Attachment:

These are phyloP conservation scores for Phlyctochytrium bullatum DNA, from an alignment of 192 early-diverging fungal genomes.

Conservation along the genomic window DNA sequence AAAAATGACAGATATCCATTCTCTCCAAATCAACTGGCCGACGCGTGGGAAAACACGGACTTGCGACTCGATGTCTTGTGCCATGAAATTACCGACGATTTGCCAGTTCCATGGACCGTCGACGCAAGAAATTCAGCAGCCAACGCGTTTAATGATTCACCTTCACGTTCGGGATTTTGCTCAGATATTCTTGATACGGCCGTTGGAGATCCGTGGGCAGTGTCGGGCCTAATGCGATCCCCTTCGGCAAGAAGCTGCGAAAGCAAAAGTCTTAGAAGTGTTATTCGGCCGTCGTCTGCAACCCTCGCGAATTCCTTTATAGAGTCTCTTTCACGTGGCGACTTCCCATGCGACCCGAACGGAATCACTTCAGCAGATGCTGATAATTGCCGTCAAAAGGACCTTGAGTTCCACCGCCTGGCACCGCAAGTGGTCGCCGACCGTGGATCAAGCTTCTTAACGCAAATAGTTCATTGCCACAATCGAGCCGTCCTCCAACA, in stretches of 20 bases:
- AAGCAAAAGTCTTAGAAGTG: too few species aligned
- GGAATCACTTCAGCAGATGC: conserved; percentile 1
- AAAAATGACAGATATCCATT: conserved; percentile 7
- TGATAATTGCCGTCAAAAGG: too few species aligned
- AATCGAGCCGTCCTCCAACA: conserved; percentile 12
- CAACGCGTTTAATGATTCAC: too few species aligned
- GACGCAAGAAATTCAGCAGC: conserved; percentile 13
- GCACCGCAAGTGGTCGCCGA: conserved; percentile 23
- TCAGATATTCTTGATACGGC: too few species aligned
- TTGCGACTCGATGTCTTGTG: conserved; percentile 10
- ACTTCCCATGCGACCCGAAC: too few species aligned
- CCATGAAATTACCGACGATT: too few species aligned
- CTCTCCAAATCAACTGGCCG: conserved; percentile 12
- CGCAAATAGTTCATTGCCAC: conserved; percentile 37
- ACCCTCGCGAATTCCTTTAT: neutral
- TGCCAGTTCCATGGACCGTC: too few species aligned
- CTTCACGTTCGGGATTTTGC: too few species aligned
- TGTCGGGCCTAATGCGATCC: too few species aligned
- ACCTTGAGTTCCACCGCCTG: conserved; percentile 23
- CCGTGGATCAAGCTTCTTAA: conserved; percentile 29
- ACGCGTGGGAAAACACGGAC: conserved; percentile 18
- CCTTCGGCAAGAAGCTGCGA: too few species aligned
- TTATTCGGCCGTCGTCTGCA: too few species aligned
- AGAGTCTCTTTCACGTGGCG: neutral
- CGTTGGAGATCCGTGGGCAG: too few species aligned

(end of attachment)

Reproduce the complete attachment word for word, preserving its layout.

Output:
These are phyloP conservation scores for Phlyctochytrium bullatum DNA, from an alignment of 192 early-diverging fungal genomes.

Conservation along the genomic window DNA sequence AAAAATGACAGATATCCATTCTCTCCAAATCAACTGGCCGACGCGTGGGAAAACACGGACTTGCGACTCGATGTCTTGTGCCATGAAATTACCGACGATTTGCCAGTTCCATGGACCGTCGACGCAAGAAATTCAGCAGCCAACGCGTTTAATGATTCACCTTCACGTTCGGGATTTTGCTCAGATATTCTTGATACGGCCGTTGGAGATCCGTGGGCAGTGTCGGGCCTAATGCGATCCCCTTCGGCAAGAAGCTGCGAAAGCAAAAGTCTTAGAAGTGTTATTCGGCCGTCGTCTGCAACCCTCGCGAATTCCTTTATAGAGTCTCTTTCACGTGGCGACTTCCCATGCGACCCGAACGGAATCACTTCAGCAGATGCTGATAATTGCCGTCAAAAGGACCTTGAGTTCCACCGCCTGGCACCGCAAGTGGTCGCCGACCGTGGATCAAGCTTCTTAACGCAAATAGTTCATTGCCACAATCGAGCCGTCCTCCAACA, in stretches of 20 bases:
- AAGCAAAAGTCTTAGAAGTG: too few species aligned
- GGAATCACTTCAGCAGATGC: conserved; percentile 1
- AAAAATGACAGATATCCATT: conserved; percentile 7
- TGATAATTGCCGTCAAAAGG: too few species aligned
- AATCGAGCCGTCCTCCAACA: conserved; percentile 12
- CAACGCGTTTAATGATTCAC: too few species aligned
- GACGCAAGAAATTCAGCAGC: conserved; percentile 13
- GCACCGCAAGTGGTCGCCGA: conserved; percentile 23
- TCAGATATTCTTGATACGGC: too few species aligned
- TTGCGACTCGATGTCTTGTG: conserved; percentile 10
- ACTTCCCATGCGACCCGAAC: too few species aligned
- CCATGAAATTACCGACGATT: too few species aligned
- CTCTCCAAATCAACTGGCCG: conserved; percentile 12
- CGCAAATAGTTCATTGCCAC: conserved; percentile 37
- ACCCTCGCGAATTCCTTTAT: neutral
- TGCCAGTTCCATGGACCGTC: too few species aligned
- CTTCACGTTCGGGATTTTGC: too few species aligned
- TGTCGGGCCTAATGCGATCC: too few species aligned
- ACCTTGAGTTCCACCGCCTG: conserved; percentile 23
- CCGTGGATCAAGCTTCTTAA: conserved; percentile 29
- ACGCGTGGGAAAACACGGAC: conserved; percentile 18
- CCTTCGGCAAGAAGCTGCGA: too few species aligned
- TTATTCGGCCGTCGTCTGCA: too few species aligned
- AGAGTCTCTTTCACGTGGCG: neutral
- CGTTGGAGATCCGTGGGCAG: too few species aligned